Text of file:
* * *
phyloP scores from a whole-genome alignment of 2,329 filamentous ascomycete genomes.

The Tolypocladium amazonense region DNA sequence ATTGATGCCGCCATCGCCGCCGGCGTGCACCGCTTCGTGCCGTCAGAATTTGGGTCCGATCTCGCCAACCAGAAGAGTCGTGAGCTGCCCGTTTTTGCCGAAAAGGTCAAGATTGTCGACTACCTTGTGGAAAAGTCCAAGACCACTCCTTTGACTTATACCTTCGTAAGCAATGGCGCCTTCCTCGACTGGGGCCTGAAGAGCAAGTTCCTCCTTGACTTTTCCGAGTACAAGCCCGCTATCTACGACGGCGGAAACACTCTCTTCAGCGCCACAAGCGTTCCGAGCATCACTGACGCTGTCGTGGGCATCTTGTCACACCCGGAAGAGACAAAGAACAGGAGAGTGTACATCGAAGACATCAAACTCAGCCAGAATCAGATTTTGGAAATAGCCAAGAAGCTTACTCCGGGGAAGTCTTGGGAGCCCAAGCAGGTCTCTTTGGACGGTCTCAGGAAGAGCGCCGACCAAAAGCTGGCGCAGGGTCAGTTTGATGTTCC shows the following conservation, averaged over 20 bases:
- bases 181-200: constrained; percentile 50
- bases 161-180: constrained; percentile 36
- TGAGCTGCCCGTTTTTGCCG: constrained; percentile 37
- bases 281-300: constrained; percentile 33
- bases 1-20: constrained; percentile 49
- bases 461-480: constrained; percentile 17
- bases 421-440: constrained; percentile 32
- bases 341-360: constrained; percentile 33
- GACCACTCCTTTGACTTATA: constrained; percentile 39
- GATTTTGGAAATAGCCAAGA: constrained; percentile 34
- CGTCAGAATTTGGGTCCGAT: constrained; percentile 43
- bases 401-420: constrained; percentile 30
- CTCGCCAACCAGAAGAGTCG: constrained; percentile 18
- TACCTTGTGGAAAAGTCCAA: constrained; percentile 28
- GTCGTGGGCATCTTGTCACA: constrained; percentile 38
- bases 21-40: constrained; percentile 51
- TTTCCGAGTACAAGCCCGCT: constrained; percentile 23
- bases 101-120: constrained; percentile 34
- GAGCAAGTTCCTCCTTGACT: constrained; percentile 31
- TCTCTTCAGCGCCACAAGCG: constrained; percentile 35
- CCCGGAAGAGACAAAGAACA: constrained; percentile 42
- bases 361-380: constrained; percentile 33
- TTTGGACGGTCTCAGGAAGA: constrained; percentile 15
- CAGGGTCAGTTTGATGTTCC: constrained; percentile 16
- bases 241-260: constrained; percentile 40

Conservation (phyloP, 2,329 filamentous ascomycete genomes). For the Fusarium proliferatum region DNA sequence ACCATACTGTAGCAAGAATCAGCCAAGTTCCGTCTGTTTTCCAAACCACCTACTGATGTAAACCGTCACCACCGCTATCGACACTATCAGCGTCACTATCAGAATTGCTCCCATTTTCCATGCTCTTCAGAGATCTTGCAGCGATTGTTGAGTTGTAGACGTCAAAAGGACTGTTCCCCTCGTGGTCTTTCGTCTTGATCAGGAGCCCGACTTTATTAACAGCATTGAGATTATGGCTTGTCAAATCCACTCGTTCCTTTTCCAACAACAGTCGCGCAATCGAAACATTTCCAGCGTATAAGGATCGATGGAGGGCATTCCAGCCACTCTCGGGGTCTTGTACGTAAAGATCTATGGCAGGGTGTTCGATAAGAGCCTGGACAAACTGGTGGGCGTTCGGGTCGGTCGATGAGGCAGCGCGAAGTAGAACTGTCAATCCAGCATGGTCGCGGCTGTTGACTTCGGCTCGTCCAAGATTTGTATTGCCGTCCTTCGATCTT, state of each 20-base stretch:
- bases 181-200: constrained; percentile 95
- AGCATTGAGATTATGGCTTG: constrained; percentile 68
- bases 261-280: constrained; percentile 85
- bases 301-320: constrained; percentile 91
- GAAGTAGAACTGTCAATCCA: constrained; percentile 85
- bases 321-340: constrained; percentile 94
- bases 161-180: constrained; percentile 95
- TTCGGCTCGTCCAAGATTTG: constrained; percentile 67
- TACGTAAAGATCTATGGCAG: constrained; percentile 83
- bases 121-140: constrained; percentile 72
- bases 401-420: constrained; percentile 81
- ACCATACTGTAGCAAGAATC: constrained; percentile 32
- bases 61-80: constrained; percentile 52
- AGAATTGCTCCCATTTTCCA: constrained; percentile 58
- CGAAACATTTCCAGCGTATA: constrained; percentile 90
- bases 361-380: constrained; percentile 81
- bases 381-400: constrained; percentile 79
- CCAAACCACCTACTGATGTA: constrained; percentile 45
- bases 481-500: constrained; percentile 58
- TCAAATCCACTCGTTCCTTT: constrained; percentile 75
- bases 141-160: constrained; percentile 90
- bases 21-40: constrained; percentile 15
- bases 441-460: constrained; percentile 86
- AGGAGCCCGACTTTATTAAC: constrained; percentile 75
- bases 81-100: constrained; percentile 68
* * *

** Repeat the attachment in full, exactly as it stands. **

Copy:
phyloP scores from a whole-genome alignment of 2,329 filamentous ascomycete genomes.

The Tolypocladium amazonense region DNA sequence ATTGATGCCGCCATCGCCGCCGGCGTGCACCGCTTCGTGCCGTCAGAATTTGGGTCCGATCTCGCCAACCAGAAGAGTCGTGAGCTGCCCGTTTTTGCCGAAAAGGTCAAGATTGTCGACTACCTTGTGGAAAAGTCCAAGACCACTCCTTTGACTTATACCTTCGTAAGCAATGGCGCCTTCCTCGACTGGGGCCTGAAGAGCAAGTTCCTCCTTGACTTTTCCGAGTACAAGCCCGCTATCTACGACGGCGGAAACACTCTCTTCAGCGCCACAAGCGTTCCGAGCATCACTGACGCTGTCGTGGGCATCTTGTCACACCCGGAAGAGACAAAGAACAGGAGAGTGTACATCGAAGACATCAAACTCAGCCAGAATCAGATTTTGGAAATAGCCAAGAAGCTTACTCCGGGGAAGTCTTGGGAGCCCAAGCAGGTCTCTTTGGACGGTCTCAGGAAGAGCGCCGACCAAAAGCTGGCGCAGGGTCAGTTTGATGTTCC shows the following conservation, averaged over 20 bases:
- bases 181-200: constrained; percentile 50
- bases 161-180: constrained; percentile 36
- TGAGCTGCCCGTTTTTGCCG: constrained; percentile 37
- bases 281-300: constrained; percentile 33
- bases 1-20: constrained; percentile 49
- bases 461-480: constrained; percentile 17
- bases 421-440: constrained; percentile 32
- bases 341-360: constrained; percentile 33
- GACCACTCCTTTGACTTATA: constrained; percentile 39
- GATTTTGGAAATAGCCAAGA: constrained; percentile 34
- CGTCAGAATTTGGGTCCGAT: constrained; percentile 43
- bases 401-420: constrained; percentile 30
- CTCGCCAACCAGAAGAGTCG: constrained; percentile 18
- TACCTTGTGGAAAAGTCCAA: constrained; percentile 28
- GTCGTGGGCATCTTGTCACA: constrained; percentile 38
- bases 21-40: constrained; percentile 51
- TTTCCGAGTACAAGCCCGCT: constrained; percentile 23
- bases 101-120: constrained; percentile 34
- GAGCAAGTTCCTCCTTGACT: constrained; percentile 31
- TCTCTTCAGCGCCACAAGCG: constrained; percentile 35
- CCCGGAAGAGACAAAGAACA: constrained; percentile 42
- bases 361-380: constrained; percentile 33
- TTTGGACGGTCTCAGGAAGA: constrained; percentile 15
- CAGGGTCAGTTTGATGTTCC: constrained; percentile 16
- bases 241-260: constrained; percentile 40

Conservation (phyloP, 2,329 filamentous ascomycete genomes). For the Fusarium proliferatum region DNA sequence ACCATACTGTAGCAAGAATCAGCCAAGTTCCGTCTGTTTTCCAAACCACCTACTGATGTAAACCGTCACCACCGCTATCGACACTATCAGCGTCACTATCAGAATTGCTCCCATTTTCCATGCTCTTCAGAGATCTTGCAGCGATTGTTGAGTTGTAGACGTCAAAAGGACTGTTCCCCTCGTGGTCTTTCGTCTTGATCAGGAGCCCGACTTTATTAACAGCATTGAGATTATGGCTTGTCAAATCCACTCGTTCCTTTTCCAACAACAGTCGCGCAATCGAAACATTTCCAGCGTATAAGGATCGATGGAGGGCATTCCAGCCACTCTCGGGGTCTTGTACGTAAAGATCTATGGCAGGGTGTTCGATAAGAGCCTGGACAAACTGGTGGGCGTTCGGGTCGGTCGATGAGGCAGCGCGAAGTAGAACTGTCAATCCAGCATGGTCGCGGCTGTTGACTTCGGCTCGTCCAAGATTTGTATTGCCGTCCTTCGATCTT, state of each 20-base stretch:
- bases 181-200: constrained; percentile 95
- AGCATTGAGATTATGGCTTG: constrained; percentile 68
- bases 261-280: constrained; percentile 85
- bases 301-320: constrained; percentile 91
- GAAGTAGAACTGTCAATCCA: constrained; percentile 85
- bases 321-340: constrained; percentile 94
- bases 161-180: constrained; percentile 95
- TTCGGCTCGTCCAAGATTTG: constrained; percentile 67
- TACGTAAAGATCTATGGCAG: constrained; percentile 83
- bases 121-140: constrained; percentile 72
- bases 401-420: constrained; percentile 81
- ACCATACTGTAGCAAGAATC: constrained; percentile 32
- bases 61-80: constrained; percentile 52
- AGAATTGCTCCCATTTTCCA: constrained; percentile 58
- CGAAACATTTCCAGCGTATA: constrained; percentile 90
- bases 361-380: constrained; percentile 81
- bases 381-400: constrained; percentile 79
- CCAAACCACCTACTGATGTA: constrained; percentile 45
- bases 481-500: constrained; percentile 58
- TCAAATCCACTCGTTCCTTT: constrained; percentile 75
- bases 141-160: constrained; percentile 90
- bases 21-40: constrained; percentile 15
- bases 441-460: constrained; percentile 86
- AGGAGCCCGACTTTATTAAC: constrained; percentile 75
- bases 81-100: constrained; percentile 68